We have applied Raman spectroscopy to analyze the chemical composition of microcalcifications occurring in benign and malignant lesions in the human breast. Microcalcifications were initially separated into two categories based on their Raman spectrum: type I, calcium oxalate dihydrate, and type II, calcium hydroxyapatite. Type I microcalcifications were diagnosed as benign, whereas type II were subdivided into benign and malignant categories using principal component analysis, a statistical technique. Although type II microcalcifications are primarily composed of calcium hydroxyapatite, they also contain trace amounts of several biological impurities. Using principal component analysis, we were able to highlight subtle chemical differences in type II microcalcifications that correlate with breast disease. On the basis of these results, we believe that type II microcalcifications formed in benign ducts typically contain a larger amount of calcium carbonate and a smaller amount of protein than those formed in malignant ducts. Using this diagnostic strategy, we were able to distinguish microcalcifications occurring in benign and malignant ducts with a sensitivity of 88% and a specificity of 93%. This is a significant improvement over current X-ray mammography techniques, which are unable to reliably differentiate microcalcifications in benign and malignant breast lesions.

  15. Progress in surgical palliative treatment for malignant obstructive jaundice

    Directory of Open Access Journals (Sweden)

    LIANG Zhang

    2013-06-01

    Full Text Available Obstructive jaundice, also known as surgical jaundice, is divided into benign and malignant types. Most of the patients newly diagnosed with malignant obstructive jaundice have lost the opportunity of receiving radical surgery due to its insidious onset, so surgical palliative treatment is very important for patients with advanced malignant obstructive jaundice. This paper elaborates on various current modalities of surgical palliative treatment for malignant obstructive jaundice. Appropriate modality of surgical palliative treatment is of great significance for patients with advanced malignant obstructive jaundice.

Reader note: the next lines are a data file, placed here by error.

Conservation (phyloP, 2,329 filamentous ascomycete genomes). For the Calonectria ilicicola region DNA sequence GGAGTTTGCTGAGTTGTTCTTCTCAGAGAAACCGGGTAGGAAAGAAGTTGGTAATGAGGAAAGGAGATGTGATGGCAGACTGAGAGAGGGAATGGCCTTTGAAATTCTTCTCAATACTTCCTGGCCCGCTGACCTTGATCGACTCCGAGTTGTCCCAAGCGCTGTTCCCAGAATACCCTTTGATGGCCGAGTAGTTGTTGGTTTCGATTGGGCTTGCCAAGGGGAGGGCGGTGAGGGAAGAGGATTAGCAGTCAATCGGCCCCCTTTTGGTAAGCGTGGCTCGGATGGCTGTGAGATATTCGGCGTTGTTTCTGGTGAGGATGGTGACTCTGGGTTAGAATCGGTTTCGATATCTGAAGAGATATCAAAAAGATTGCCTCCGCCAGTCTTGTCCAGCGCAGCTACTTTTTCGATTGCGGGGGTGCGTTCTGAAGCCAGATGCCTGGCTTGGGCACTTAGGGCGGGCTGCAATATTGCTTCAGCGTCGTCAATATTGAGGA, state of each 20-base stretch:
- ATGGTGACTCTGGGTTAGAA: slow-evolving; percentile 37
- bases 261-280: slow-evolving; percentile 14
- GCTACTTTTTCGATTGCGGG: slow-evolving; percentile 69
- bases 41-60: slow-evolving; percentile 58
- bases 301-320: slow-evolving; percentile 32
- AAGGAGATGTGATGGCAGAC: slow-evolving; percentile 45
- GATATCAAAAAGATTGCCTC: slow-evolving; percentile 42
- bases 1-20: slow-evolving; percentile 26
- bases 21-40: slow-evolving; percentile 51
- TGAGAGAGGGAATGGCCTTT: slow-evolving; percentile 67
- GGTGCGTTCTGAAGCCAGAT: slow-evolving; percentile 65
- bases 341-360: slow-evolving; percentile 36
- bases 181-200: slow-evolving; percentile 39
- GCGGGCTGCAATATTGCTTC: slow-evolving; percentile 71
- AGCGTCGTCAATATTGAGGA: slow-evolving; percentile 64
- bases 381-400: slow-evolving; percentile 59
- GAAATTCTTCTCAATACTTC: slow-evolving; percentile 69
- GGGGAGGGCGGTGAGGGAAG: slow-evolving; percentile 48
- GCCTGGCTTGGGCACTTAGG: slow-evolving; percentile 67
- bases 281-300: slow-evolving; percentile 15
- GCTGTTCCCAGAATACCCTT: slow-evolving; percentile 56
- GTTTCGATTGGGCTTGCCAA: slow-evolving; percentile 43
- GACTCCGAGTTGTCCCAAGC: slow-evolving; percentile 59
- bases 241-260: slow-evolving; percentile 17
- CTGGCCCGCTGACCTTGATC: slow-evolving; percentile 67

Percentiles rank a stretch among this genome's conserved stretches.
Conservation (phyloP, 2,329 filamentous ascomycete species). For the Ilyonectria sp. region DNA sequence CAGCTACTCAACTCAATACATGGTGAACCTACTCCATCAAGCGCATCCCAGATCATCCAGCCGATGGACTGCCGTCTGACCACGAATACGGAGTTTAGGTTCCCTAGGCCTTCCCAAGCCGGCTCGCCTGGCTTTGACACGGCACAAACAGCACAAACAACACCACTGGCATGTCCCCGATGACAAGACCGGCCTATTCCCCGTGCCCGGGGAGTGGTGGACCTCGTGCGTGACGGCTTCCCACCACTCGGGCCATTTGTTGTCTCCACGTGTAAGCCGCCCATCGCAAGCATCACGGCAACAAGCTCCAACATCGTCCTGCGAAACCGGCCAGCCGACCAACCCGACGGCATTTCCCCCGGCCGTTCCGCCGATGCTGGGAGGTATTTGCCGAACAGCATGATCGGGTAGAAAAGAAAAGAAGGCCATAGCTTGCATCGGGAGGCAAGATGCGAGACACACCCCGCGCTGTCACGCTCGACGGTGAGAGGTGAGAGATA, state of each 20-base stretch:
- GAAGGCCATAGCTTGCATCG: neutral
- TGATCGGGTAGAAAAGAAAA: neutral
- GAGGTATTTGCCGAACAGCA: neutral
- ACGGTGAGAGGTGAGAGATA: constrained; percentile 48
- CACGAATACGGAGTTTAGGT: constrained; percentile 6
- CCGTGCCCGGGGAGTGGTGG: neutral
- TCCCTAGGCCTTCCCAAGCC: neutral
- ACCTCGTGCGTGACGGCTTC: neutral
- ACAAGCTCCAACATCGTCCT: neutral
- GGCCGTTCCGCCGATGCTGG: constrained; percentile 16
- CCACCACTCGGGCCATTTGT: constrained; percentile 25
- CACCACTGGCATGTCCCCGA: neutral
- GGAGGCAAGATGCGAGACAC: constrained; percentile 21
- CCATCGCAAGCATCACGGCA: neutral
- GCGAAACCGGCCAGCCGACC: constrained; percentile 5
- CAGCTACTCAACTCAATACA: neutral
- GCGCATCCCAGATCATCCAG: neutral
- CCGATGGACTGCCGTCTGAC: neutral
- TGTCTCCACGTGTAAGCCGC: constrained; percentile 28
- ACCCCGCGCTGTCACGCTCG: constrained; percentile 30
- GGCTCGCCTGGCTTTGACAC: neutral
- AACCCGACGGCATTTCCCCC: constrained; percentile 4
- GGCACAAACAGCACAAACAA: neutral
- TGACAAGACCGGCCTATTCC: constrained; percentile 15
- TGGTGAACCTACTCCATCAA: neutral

16. Malignant transformation in chronic osteomyelitis

    Directory of Open Access Journals (Sweden)

    Diogo Lino Moura

    Full Text Available ABSTRACT INTRODUCTION: Carcinomatous degeneration is a rare and late complication developing decades after the diagnosis of chronic osteomyelitis. OBJECTIVES: To present the results from a retrospective study of six cases of squamous cell carcinoma arising from chronic osteomyelitis. METHODS: Six cases of chronic osteomyelitis related to cutaneous squamous cell carcinoma were identified. The cause and characteristics of the osteomyelitis were analyzed, as well as time up to malignancy, the suspicion signs for malignancy, the localization and histological type of the cancer, and the type and result of the treatment. RESULTS: The mean time between osteomyelitis onset and the diagnosis of malignant degeneration was 49.17 years (range: 32-65. The carcinoma resulted from tibia osteomyelitis in five cases and from femur osteomyelitis in one. The pathological examination indicated cutaneous squamous cell carcinoma in all cases. All the patients were staged as N0M0, except for one, whose lomboaortic lymph nodes were affected. The treatment consisted of amputation proximal to the tumor in all patients. No patient presented signs of local recurrence and only one had carcinoma metastasis. CONCLUSION: Early diagnosis and proximal amputation are essential for prognosis and final results in carcinomatous degeneration secondary to chronic osteomyelitis.